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Daniel Perry

SEE IT: U.S. Army sergeant claims he shot armed protester in Austin in self-defense [Report]

A member of the U.S. Army has come forward saying he shot and killed an armed protester in Austin, Texas last week in an incident that has roiled the state’s capital city, the Statesman reports.

On Friday, a lawyer for U.S. Army Sgt. Daniel Perry issued a written statement seeking to correct “false narratives being advance” about the death of the protester, Garrett Foster.

Perry was working as an Uber driver on July 25 when he dropped a passenger off, then drove toward a “hot spot” to wait for another passenger or food delivery order. He soon encountered a protest and multiple people began striking his vehicle, according to his lawyer, Clint Broden.

Perry initially thought that Foster was a police officer because Foster approached the vehicle carrying an assault rifle and motioned for him to lower his window, Broden wrote.

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According to Broden, Foster then raised his rifle at Perry, although witnesses contradicted that claim, telling the Statesman that Foster’s weapon was pointed down.

Perry, 33, then shot Foster with a handgun, according to Broden’s statement. A third person at the scene subsequently shot Perry, who left the area and notified police, the statement reads.

“Sgt. Perry and his family deeply sympathize with the loss and grief being experienced by Mr. Foster’s family,” the statement reads. “Sgt. Perry is devastated by what happened.”

Police have not publicly announced that Perry or anyone else has been arrested in connection with the shooting. Investigators did interview Perry about what happened, Austin Police Chief Brian Manley told the newspaper, and Broden said in the statement that Perry has been cooperating with authorities.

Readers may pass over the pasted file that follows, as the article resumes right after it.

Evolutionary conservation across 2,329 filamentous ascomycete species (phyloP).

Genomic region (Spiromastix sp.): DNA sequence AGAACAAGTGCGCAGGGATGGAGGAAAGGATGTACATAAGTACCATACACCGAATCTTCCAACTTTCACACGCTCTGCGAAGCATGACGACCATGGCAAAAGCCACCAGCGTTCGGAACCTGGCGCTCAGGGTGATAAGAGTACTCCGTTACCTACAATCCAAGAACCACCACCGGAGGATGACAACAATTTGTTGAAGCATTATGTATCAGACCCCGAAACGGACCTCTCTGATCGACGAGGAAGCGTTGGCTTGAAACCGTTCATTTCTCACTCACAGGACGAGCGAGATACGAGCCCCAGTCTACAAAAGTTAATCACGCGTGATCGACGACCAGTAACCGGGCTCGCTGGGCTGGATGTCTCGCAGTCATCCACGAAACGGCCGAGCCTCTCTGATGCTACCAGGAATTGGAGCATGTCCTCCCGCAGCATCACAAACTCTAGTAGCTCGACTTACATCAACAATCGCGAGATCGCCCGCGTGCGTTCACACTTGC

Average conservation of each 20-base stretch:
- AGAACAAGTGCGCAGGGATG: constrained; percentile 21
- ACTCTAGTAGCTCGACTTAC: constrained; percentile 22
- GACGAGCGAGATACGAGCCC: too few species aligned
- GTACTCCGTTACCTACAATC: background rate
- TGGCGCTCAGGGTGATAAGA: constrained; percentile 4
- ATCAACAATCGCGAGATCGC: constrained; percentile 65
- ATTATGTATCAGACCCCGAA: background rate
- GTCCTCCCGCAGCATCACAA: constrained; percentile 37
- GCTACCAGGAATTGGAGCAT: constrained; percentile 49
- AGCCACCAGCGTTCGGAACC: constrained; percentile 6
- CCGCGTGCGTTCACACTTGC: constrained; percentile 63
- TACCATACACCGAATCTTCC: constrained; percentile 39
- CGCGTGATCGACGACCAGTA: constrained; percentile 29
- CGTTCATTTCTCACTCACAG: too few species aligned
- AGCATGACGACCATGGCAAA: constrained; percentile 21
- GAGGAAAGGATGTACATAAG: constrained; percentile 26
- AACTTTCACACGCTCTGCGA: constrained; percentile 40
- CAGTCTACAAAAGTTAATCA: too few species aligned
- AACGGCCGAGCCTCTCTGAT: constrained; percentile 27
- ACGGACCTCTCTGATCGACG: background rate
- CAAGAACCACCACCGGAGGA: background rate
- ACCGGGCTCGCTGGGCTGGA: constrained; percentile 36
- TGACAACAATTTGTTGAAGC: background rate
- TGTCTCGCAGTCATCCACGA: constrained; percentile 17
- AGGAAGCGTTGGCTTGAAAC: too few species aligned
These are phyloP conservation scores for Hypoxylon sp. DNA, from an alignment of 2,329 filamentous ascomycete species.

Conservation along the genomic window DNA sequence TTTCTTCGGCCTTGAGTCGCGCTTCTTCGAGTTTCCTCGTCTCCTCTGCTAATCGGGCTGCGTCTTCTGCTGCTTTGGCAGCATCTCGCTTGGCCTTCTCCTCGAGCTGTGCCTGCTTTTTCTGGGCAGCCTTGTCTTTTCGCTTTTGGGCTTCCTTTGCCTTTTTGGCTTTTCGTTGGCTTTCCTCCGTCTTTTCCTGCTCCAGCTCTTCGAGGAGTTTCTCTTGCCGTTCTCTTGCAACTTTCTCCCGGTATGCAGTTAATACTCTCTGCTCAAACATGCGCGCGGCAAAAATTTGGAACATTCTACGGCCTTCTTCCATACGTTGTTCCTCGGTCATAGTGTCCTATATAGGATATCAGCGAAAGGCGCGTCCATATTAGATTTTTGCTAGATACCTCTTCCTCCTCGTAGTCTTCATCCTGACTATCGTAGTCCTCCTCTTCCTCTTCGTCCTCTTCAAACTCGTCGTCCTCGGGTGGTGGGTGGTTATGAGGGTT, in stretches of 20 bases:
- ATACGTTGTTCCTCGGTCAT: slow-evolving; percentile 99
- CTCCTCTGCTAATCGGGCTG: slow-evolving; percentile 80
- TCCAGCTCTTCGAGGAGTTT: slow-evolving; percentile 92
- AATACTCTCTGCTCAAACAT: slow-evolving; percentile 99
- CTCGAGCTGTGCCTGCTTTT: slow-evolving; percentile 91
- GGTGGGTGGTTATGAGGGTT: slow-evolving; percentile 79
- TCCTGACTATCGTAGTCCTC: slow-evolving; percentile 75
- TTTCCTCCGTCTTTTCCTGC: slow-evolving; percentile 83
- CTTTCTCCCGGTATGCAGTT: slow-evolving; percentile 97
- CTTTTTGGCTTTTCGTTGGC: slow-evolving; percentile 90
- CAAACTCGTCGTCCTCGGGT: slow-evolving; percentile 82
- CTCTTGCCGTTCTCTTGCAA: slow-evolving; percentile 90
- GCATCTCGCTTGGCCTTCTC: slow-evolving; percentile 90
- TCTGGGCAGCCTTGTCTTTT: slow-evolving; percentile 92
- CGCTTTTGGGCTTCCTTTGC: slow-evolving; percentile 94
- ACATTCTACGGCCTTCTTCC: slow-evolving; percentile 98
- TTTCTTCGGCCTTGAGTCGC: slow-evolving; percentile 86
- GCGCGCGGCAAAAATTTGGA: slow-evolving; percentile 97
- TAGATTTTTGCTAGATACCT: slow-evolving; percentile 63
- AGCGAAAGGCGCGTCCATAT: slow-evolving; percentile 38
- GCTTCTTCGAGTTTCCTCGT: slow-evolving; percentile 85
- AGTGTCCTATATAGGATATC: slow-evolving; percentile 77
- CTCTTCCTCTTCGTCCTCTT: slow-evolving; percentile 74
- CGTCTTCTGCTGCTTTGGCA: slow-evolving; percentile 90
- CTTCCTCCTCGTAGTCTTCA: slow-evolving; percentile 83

Perry has a criminal record. He pleaded no contest to a charge in 2005 for assault against a family member, for which he was sentenced to probation. The newspaper reports that it did not find any criminal record for Foster.

Foster’s mother, Sheila Foster, told the Statesman that she doubts Perry’s self-defense story.

“This man went there to hurt people,” Sheila Foster told the newspaper.

Sheila Foster pointed Perry’s response to a tweet from President Donald Trump about protests that have erupted in cities over the summer in the wake of the murder of George Floyd.

Trump tweeted on June 19, “any protesters, anarchists, agitators, looters or lowlifes who are going to Oklahoma please understand, you will not be treated like you have been in New York, Seattle, or Minneapolis. It will be a much different scene!”

“Send them to Texas we will show them why we say don’t mess with Texas,” Perry replied.

Sheila Foster has uncovered other tweets from Perry. He tweeted on May 31,“now is the time to take up arms and protect yourselves against violence.” And on June 3, Perry posted a tweet about the best area on the body to shoot someone, according to the Statesman.

“My son was a better man than most,” Sheila Foster told the newspaper. “And if he hadn’t been there, there’s no telling how many lives this evil man would have taken, because he went there, intent on hurting people.”

Broden, Perry’s lawyer, told the newspaper that his client’s tweets are not nefarious.

“If you look at the tweets they are a month, two months old and basically what he is saying, is he’s agreeing with President Trump that there’s a problem with violent protests and I think most people would agree there’s a problem with violent protests,” Broden told the newspaper.

“But he never says anything about peaceful protests. He’s been in the Army the last eight years, which is basically working for our Constitution, so he’s fully in favor of peaceful protests.”

Broden also called for a full investigation into what happened.

“We simply ask that anybody who might want to criticize Sgt. Perry’s actions, picture themselves trapped in a car as a masked stranger raises an assault rifle in their direction and reflect upon what they might have done if faced with the split-second decision faced by Sgt. Perry that evening,” Broden’s statement reads.

Foster was a flight mechanic in the Air Force until he was 19, but left the job to take care of his fiancée, whose limbs had to be amputated after an illness.

“Bashing my son to drop everything, go pick your wife up and bathe her, then clean her up when she’s on the toilet, then brush her hair and do her makeup and brush her teeth. Then I want you to do it every day for 10 years,” Sheila Foster said.

“When you can do these things like my son did, you can tell me what a bad man you think he was.”

Investigators are seeking video footage of the incident or near where it took place. To report information, call Austin police at 512-974-8477 or Crime Stoppers at 512-472-8477.

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[Feature Photo: Daniel Perry/Texas Department of Public Safety]